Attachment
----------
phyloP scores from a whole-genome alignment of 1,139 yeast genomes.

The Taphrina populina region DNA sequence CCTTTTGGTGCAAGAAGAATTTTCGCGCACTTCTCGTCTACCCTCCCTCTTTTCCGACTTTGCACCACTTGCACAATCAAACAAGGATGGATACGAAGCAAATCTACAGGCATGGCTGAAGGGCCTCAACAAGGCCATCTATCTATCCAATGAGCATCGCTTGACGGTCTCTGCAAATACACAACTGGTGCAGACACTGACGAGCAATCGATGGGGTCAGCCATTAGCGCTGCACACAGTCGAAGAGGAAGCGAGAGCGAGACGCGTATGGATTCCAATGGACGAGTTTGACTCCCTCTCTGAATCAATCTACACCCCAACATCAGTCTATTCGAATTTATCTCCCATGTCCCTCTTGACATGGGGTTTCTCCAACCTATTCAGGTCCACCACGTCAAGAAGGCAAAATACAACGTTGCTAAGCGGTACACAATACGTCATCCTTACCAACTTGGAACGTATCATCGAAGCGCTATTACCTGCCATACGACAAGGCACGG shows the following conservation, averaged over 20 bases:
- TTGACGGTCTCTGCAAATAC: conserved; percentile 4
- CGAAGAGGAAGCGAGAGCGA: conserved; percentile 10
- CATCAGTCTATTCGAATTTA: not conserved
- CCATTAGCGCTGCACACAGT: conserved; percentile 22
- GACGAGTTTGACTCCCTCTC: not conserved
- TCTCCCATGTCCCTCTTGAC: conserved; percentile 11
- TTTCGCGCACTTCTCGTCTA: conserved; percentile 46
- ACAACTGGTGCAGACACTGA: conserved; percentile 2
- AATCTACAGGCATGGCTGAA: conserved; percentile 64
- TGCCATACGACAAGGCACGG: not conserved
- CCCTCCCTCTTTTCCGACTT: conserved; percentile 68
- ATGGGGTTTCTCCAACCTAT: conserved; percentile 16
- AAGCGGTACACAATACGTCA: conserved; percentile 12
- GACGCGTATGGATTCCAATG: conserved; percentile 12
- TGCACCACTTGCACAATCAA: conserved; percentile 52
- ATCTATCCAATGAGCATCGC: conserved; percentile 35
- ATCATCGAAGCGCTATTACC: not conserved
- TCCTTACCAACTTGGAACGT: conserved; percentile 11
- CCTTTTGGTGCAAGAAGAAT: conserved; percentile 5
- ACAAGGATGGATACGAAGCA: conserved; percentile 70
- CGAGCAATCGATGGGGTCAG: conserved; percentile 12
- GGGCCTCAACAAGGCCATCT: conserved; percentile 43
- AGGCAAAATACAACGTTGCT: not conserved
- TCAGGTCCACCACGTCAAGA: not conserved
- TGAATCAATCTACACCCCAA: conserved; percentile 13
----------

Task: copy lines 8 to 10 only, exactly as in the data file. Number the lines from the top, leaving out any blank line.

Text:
- TCTCCCATGTCCCTCTTGAC: conserved; percentile 11
- TTTCGCGCACTTCTCGTCTA: conserved; percentile 46
- ACAACTGGTGCAGACACTGA: conserved; percentile 2